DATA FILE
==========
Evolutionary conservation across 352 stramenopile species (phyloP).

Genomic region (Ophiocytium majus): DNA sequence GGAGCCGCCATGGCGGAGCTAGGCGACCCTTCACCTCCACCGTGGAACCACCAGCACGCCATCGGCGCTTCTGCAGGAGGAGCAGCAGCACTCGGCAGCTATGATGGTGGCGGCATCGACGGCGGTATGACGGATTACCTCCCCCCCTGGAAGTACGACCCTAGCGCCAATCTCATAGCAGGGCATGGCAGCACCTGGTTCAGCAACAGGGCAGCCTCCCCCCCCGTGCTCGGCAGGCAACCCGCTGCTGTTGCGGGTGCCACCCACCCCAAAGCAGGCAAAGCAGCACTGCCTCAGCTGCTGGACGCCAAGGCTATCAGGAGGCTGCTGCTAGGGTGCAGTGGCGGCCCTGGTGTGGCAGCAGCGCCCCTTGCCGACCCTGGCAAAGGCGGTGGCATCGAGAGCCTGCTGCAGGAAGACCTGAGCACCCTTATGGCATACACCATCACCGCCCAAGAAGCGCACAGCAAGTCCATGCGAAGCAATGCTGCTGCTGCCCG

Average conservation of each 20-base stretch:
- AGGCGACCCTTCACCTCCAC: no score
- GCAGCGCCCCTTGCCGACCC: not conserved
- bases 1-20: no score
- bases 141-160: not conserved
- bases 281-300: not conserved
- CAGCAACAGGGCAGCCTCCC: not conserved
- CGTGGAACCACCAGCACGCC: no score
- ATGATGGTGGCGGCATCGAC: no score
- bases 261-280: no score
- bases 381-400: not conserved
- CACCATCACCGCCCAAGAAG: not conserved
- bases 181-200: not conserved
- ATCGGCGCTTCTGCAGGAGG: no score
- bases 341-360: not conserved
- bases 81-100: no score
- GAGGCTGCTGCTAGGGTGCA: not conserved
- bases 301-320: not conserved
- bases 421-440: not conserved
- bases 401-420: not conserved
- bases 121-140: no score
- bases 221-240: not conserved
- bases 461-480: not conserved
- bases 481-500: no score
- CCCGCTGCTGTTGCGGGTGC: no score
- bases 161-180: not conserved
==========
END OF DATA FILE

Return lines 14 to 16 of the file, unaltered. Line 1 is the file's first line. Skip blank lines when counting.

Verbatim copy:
- CACCATCACCGCCCAAGAAG: not conserved
- bases 181-200: not conserved
- ATCGGCGCTTCTGCAGGAGG: no score